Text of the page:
When a Prosecutor Lies (To Save Lives)

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Adjunct Professor Joel Cohen wrote a piece published in the New York Law Journal analyzing the conduct of the Philadelphia District Attorney and an Assitant District Attorney during a hostage situation. In it, he examines the question of what lawyers should do when The Rules of Professional Conduct conflict with public safety.

So, in the midst of the stand-off, the shooter calls his lawyer, a man named Shaka Johnson, who is a former Philadelphia police officer and Assistant DA. Johnson, sizing up the situation, proposes to his client (the shooter) that he (Johnson) should patch in the District Attorney himself. With the client’s permission, the lawyer plugs DA Krasner into the call—but the DA has no experience as a hostage negotiator, and the shooter is “animated, excited, in a dangerous state,” so—with everyone’s approval—the DA conferences in the Police Commissioner. The call lasts only four minutes, but in it, to gain the shooter’s peaceful surrender, the DA proposes a mere 25-year sentence, and later in the conversation reduces that low number even further to just 20 years—a ridiculously low sentence, given the coldblooded cop shootings in question. Hours later, the shooter surrenders, maybe based on the DA’s promise or, as the Police Commissioner contends, because of a SWAT team tear gas barrage.

The DA, however, quickly recognizes (and undoubtedly knew all along during this horrific scenario) that the promise of a low sentence was extorted from him by an armed shooter with handcuffed hostages in tow. And so, after the siege, the DA admits—actually, boldly pronounces—publicly that he lied to the shooter when he promised a 20-year sentence. The DA honestly told the public that his promise was “bull…t” or “phony baloney”—and that he did not intend to abide by that extorted promise.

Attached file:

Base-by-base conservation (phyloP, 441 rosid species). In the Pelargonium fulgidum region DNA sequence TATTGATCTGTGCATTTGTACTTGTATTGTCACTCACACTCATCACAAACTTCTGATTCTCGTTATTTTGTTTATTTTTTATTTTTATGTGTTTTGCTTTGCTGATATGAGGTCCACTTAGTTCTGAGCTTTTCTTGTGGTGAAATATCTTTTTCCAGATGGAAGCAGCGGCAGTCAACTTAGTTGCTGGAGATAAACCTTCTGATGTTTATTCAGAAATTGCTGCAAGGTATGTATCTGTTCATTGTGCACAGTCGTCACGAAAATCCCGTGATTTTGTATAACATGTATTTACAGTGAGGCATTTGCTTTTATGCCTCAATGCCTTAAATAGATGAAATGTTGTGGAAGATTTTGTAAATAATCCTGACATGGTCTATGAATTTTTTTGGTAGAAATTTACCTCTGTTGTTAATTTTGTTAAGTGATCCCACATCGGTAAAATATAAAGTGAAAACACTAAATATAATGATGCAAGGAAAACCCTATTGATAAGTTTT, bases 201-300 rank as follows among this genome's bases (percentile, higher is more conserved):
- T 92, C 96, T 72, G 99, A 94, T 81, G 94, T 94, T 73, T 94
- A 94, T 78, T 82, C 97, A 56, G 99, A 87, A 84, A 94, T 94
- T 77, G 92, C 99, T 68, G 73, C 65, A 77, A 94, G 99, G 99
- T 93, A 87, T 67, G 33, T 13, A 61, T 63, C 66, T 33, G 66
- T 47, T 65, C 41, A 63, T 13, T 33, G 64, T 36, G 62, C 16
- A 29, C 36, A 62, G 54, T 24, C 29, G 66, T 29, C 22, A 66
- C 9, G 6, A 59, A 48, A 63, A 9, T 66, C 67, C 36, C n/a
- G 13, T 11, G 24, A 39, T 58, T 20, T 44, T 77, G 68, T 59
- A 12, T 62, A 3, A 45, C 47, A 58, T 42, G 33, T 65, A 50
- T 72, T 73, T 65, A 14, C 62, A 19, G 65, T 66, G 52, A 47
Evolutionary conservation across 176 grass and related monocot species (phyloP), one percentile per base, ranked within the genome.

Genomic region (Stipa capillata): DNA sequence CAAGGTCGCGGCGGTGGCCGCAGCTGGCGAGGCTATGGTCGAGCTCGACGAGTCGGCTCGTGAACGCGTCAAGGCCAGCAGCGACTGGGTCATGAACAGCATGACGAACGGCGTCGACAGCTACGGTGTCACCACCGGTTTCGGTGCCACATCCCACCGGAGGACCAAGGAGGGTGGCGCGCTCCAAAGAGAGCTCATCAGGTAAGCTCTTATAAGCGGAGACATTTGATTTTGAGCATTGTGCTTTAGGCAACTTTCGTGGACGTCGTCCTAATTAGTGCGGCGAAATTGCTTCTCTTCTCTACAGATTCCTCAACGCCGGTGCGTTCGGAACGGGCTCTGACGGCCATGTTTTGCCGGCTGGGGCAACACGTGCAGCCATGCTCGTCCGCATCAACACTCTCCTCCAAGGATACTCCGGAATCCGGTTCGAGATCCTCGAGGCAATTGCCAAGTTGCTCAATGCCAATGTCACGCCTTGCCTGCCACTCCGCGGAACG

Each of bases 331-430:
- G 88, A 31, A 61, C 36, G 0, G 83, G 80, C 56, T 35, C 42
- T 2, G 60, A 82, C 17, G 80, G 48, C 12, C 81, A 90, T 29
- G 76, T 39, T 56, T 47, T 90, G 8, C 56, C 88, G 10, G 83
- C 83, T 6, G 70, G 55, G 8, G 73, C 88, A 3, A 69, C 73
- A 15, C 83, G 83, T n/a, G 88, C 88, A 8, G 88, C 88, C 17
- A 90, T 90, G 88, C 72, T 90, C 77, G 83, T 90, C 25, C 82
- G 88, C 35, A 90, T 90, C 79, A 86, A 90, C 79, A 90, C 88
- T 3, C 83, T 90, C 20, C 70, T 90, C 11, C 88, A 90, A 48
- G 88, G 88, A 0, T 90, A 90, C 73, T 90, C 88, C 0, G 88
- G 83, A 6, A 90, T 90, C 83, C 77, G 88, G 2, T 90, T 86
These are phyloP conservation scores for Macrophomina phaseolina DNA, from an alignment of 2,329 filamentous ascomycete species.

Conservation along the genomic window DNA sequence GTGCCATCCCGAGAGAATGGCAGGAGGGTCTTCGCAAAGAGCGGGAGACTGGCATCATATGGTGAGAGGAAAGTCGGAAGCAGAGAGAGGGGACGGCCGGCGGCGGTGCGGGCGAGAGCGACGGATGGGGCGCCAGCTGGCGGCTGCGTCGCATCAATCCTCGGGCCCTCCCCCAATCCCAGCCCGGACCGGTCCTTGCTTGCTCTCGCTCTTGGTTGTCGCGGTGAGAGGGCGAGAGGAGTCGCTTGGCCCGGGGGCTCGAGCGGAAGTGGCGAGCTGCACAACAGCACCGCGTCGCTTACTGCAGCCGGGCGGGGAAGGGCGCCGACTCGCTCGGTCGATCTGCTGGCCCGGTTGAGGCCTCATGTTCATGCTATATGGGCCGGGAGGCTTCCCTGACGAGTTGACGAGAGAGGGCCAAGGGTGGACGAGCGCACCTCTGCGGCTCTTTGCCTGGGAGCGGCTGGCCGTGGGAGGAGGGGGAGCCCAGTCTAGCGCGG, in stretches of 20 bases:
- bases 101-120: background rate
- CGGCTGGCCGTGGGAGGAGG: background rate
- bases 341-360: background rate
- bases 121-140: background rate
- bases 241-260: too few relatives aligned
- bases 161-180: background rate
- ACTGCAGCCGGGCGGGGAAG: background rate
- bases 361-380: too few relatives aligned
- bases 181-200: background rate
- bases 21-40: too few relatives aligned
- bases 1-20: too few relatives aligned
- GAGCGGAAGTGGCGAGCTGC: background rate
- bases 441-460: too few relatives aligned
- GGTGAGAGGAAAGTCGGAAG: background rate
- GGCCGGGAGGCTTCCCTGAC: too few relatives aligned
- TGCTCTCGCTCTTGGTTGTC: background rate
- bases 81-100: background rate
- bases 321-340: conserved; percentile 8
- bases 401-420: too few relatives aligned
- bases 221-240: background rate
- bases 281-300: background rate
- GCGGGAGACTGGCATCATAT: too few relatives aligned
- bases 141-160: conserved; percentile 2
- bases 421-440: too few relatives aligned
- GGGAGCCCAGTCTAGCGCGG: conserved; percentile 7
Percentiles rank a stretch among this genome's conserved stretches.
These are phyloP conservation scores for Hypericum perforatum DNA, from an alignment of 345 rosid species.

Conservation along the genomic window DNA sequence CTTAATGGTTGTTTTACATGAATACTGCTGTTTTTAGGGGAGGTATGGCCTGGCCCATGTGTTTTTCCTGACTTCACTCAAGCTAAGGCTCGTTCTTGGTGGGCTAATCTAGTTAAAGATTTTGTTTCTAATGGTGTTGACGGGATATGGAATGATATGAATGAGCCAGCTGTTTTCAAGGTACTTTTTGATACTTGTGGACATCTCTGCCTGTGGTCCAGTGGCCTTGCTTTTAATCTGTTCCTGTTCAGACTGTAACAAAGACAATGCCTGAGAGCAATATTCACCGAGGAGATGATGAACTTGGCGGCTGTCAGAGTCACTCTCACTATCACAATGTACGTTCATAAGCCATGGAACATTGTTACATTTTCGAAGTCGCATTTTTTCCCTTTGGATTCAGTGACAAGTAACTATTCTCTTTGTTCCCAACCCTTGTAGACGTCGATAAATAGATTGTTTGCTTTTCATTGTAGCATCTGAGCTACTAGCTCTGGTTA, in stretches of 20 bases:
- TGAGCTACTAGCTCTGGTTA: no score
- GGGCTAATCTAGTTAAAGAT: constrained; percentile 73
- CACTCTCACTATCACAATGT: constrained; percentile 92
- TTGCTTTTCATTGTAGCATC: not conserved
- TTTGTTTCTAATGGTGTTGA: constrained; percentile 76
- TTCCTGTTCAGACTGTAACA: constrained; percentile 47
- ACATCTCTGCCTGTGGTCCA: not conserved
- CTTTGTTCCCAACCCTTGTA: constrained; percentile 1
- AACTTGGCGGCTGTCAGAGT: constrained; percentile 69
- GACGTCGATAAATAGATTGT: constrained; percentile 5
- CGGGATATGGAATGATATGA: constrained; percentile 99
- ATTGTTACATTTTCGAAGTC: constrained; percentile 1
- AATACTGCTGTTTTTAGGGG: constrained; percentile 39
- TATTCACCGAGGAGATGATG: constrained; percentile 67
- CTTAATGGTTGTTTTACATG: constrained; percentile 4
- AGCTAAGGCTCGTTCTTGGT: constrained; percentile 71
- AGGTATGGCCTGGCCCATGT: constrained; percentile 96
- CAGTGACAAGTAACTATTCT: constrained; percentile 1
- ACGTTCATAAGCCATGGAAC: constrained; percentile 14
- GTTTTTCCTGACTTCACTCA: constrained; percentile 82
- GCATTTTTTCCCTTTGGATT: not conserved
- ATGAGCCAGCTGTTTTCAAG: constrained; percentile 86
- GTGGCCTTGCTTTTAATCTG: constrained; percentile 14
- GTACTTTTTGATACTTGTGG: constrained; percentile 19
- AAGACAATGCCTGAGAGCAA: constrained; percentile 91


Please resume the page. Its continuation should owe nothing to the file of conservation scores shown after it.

This scenario, however, is not a law school hypothetical—it actually happened two months ago in Philadelphia, where District Attorney Larry Krasner made that precise promise to suspected shooter Maurice Hill while on the phone with Hill and Hill’s lawyer, Johnson.

Now, to DA Krasner’s credit, immediately after the surrender was effectuated without any further shootings, he acknowledged that he had deliberately made a false promise about the sentence. But wouldn’t it have been better if Krasner had said something like, “In the heat of the moment and trying desperately to avoid any added bloodshed, I exaggerated my willingness to give Hill leniency in order to peacefully save the hostages; but now that the situation has calmed down, I have rethought my words.” That would have been completely believable, wouldn’t it?

Nonetheless, he probably spoke the truth to the public—i.e., I deliberately lied to him! (Parenthetically, Hill’s preliminary hearing, which had originally been scheduled for early September, was adjourned to give the prosecutors more time to investigate and, it is anticipated, charge Hill with additional counts of attempted murder and assault on law enforcement. So it remains to be seen how Krasner’s promise will be litigated—on both sides.)

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